Not long after moving into Number 11 Downing Street, George Osborne announced that he would do away with the Pre-Budget Report. Under Gordon Brown, the Pre-Budget Report had become a mini-Budget, packed with tax announcements that kept accountants at their desks and away from Christmas parties. Not so for George. He would have an Autumn Statement, focusing on economic growth and government finances. Tax could wait until the snow had cleared. Unfortunately, things did not go to plan in the first few years with tax dominating the headlines. However, George now seems to have got his way as there were few tax announcements in yesterday's speech.
The three announcements most likely to be of interest to our clients are considered below.
Abolition of employer NICs for the under 21s
Employer NICs - aka the 'jobs tax' - seems to be on the Chancellor's hit list (perhaps coming in just after the additional rate of income tax). He's been chipping away at it for the last few years now, introducing a £2k reduction for all businesses only last year (due to take effect from April 2014: see October blog postBetter late than never).
From April 2015, no employer's NICs will be due in respect of employees under the age of 21. As an example, an employer with a 20-year old employee earning £15,000pa will be over £1,000 better off using the rates currently in force.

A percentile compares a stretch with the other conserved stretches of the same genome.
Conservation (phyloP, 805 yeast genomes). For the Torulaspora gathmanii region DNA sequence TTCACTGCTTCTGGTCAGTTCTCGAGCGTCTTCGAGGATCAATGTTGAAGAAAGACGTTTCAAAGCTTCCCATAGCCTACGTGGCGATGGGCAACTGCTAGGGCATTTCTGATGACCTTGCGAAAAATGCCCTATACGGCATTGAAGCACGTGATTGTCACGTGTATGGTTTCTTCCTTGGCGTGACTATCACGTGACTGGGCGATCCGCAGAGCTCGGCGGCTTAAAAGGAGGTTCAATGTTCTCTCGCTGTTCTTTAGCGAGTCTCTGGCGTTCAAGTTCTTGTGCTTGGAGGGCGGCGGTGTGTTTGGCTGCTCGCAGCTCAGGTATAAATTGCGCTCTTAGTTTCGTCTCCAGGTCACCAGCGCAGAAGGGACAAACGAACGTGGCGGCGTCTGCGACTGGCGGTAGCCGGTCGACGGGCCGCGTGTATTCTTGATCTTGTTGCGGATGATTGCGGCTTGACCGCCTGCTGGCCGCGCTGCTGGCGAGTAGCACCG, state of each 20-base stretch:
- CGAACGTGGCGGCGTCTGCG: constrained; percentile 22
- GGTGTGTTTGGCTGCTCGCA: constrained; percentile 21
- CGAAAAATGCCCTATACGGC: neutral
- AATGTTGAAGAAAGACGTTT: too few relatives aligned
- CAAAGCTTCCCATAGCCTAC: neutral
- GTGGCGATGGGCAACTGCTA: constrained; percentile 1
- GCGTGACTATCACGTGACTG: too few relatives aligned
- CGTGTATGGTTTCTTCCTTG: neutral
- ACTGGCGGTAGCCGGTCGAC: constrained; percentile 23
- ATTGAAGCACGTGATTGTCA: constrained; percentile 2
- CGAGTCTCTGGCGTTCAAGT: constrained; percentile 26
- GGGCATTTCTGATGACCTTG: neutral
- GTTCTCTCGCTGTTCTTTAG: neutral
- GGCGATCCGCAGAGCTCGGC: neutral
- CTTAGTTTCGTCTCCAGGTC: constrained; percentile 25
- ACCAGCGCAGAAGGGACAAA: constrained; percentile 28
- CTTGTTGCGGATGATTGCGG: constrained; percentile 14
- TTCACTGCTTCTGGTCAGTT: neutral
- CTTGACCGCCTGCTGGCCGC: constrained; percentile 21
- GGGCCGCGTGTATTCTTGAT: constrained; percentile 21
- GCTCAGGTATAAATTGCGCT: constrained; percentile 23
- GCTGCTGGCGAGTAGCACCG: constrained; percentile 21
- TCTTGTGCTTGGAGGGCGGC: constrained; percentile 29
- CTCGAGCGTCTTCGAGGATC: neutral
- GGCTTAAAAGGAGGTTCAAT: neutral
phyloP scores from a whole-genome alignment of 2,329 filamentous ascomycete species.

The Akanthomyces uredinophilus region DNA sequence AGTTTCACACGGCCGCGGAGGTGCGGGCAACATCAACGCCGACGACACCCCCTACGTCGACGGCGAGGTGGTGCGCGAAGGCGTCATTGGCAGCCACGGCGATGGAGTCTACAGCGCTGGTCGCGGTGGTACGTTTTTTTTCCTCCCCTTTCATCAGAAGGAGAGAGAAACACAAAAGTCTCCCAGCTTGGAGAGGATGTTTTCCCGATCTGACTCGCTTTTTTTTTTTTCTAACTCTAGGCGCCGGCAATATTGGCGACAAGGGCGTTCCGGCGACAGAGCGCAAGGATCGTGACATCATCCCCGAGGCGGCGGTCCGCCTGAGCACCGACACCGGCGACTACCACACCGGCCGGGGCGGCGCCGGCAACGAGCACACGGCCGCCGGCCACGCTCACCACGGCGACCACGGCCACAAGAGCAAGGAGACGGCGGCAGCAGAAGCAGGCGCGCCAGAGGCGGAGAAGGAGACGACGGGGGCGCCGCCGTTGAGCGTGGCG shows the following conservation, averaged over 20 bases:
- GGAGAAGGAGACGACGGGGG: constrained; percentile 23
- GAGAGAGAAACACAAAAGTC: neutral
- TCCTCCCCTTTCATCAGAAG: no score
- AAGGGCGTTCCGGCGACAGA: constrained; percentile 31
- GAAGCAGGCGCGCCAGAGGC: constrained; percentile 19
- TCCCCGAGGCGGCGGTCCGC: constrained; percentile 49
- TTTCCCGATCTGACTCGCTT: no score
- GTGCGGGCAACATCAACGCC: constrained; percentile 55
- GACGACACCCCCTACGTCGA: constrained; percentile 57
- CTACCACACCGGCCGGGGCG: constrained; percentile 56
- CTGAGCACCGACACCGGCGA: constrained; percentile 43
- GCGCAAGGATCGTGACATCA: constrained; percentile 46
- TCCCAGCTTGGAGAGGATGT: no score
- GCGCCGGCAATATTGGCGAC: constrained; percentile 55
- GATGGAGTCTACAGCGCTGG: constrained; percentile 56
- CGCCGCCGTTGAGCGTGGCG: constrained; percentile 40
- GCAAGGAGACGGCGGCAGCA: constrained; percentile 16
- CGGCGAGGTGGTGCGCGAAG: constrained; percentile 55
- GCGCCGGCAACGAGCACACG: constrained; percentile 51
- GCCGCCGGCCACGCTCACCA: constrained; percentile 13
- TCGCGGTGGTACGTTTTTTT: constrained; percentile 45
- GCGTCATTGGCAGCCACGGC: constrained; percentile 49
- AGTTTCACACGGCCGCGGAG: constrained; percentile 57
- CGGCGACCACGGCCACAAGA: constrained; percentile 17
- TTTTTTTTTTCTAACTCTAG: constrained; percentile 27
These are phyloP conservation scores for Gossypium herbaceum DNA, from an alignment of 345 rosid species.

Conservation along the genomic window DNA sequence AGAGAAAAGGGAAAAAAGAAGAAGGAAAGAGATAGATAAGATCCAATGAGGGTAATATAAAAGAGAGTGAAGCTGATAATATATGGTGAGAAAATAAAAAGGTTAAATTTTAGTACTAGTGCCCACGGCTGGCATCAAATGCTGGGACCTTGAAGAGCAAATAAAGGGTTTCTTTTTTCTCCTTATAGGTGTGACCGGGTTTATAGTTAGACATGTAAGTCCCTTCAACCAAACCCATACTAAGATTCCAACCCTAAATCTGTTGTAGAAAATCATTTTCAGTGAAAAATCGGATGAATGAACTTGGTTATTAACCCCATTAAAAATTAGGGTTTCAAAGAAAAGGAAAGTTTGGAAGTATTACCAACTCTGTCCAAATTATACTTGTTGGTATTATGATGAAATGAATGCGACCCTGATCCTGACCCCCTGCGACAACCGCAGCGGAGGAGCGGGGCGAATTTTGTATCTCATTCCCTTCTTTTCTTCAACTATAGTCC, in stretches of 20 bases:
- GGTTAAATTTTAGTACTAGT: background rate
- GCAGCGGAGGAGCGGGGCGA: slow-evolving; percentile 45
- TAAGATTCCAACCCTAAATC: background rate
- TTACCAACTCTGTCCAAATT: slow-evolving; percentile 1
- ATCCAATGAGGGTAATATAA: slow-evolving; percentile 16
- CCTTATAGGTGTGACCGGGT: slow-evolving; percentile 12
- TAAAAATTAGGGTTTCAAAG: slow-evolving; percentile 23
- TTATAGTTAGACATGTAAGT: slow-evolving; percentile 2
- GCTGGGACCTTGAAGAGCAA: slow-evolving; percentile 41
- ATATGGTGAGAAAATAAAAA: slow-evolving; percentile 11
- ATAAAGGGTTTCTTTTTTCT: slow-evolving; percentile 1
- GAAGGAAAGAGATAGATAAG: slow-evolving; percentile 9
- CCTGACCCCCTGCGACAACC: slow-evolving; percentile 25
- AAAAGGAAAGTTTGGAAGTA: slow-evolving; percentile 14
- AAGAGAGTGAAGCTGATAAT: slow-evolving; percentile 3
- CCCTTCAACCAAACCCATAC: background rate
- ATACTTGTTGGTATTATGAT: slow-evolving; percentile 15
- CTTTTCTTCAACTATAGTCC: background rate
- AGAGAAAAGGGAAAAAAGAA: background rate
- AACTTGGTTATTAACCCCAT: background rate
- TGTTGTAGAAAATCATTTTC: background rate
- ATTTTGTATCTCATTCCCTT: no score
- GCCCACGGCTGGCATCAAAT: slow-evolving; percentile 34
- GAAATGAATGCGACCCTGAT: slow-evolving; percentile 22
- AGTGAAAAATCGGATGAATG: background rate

Restriction of principal private residence relief (PPR)
PPR is what stops you having to pay capital gains tax (CGT) on the sale of your home: if you dispose of a property that is your home PPR removes the gain on the sale from the charge to tax. PPR is available for periods of occupation and for periods of deemed occupation, such as the last three years before the sale of a property. This is useful in a number of situations, including where the taxpayer has relocated to another part of the country and has held onto his old home for a while to see how things go.
In a surprise announcement yesterday, the Chancellor said that the 3yr time limit will be reduced to 1yr.
This will bring many more property sales within the CGT net, no doubt surprising a great number of individuals who suddenly find themselves with a tax bill to pay.
Clearly, this is one to watch out for if you are planning to live away from your home before you sell it.
Introduction of a transferable tax allowance for married couples
This one is a bit of a red herring as, unlike the abolition of employer NICs and the PPR changes mentioned above, it will have very little effect. However, it has been one of the few changes to grab the headlines and so you can expect to hear a lot about it in the months to come.
From April 2015, a person will be able to transfer £1,000 of their personal allowance to their spouse. This is great news on the face of it, particularly for those families where one spouse isn't working or is working reduced hours. However, there is a catch. The transferable tax allowance can only be claimed where neither partner is a higher or additional rate tax payer. As the basic rate band will be set at a lowly £31,865 from April next year (which isn't that far above the average wage of £26,500), less people will benefit from this than you would think.